BWW Review: 5 GUYS CHILLIN', Kings Head Theatre, October 3 2015
LGBTQ theatre can sometimes be accused of naval gazing - and unable to reach a broader audience than its niche. For Peter Darney's 5 Guys Chillin' this is probably the point. It's a fascinating piece of verbatim theatre that Artistic Director Adam Spreadbury-Maher argues in the programme notes, 'We [as a community] need to talk about.' In exploring the world of chill-outs and chem-sex, this brings to life a world that whilst many in the gay community may have heard about, perhaps few really understood.
5 Guys Chillin' brings together 50 anonymous interviews describing what goes on at the after-party or the chill-out. Set at a chill-out in an anonymous flat (it's already started as the audience arrive) the '5 guys' share stories with each other of their own chill-out experiences.
We hear about the etiquette: instead of bringing a bottle you're expected to bring drugs, and the host gets to decide where you can and can't have sex. We also hear about the highs (chemical and emotional) and lows; the exhilarating experiences and the moments the characters hit rock bottom; even the north/south divide.
It talks about HIV, and it has parallels with My Night With Reg - showing how contracting and living with the virus has changed in the 20 years since that was first performed - but HIV is merely one part of a far more complicated story.
Darney has done an exceptional job weaving the stories together into the five distinct characters, creating a clever narrative. The mood cleverly and almost imperceptibly darkens as the party develops. Stories are interweaved with pieces of physical theatre, interrupting the chat with increasingly feverish suggestions of intimacy. This is a show that catches you by surprise and forces you to consider really difficult questions.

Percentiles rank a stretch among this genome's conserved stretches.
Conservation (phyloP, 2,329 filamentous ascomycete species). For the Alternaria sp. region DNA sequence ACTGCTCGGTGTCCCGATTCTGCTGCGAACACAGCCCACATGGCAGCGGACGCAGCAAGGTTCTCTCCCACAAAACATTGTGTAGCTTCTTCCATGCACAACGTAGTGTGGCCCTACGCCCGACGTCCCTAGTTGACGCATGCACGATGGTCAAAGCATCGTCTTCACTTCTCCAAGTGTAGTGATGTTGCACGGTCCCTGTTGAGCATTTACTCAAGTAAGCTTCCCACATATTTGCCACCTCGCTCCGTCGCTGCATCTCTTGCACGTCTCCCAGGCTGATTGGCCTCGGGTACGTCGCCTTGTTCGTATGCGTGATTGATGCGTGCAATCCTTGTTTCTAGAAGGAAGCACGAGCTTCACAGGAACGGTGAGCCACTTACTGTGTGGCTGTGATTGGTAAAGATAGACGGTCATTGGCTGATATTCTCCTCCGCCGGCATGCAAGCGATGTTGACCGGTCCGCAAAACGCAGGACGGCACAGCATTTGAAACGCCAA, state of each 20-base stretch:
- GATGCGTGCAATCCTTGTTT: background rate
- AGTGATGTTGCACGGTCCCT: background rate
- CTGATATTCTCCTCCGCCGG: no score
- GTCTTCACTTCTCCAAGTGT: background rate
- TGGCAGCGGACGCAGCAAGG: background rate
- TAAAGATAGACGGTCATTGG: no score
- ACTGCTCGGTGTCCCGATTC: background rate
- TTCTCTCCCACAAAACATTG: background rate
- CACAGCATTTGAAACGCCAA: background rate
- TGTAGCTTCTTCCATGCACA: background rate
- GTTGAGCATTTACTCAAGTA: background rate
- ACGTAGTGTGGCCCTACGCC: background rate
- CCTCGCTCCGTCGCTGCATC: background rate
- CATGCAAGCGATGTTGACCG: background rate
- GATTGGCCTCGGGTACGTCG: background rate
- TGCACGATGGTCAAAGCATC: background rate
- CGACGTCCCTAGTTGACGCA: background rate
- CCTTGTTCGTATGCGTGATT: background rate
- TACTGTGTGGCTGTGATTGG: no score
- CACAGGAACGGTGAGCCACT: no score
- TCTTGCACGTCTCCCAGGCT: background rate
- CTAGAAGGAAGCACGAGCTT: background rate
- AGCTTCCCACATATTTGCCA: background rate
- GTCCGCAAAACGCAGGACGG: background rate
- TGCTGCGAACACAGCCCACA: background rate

The cast create likeable complicated characters and deliver believable performances, doing justice to the interviewees. Shri Patel particularly impresses recounting tales of racism as well as self-hate as a gay Pakistani Muslim in an arranged heterosexual marriage.
As a piece of verbatim theatre there is nothing out of the ordinary about 5 Guys Chillin' - and sometimes the setting feels a little contrived (although talking about past experiences is quite a common occurrence at a chill-out). But the testimony itself is fascinating and hugely important. The play does not judge its protagonists and instead asks plenty of questions of the audience - without pretending it has any of the answers.
As the audience leave the party still continues - as it likely does somewhere all over the country.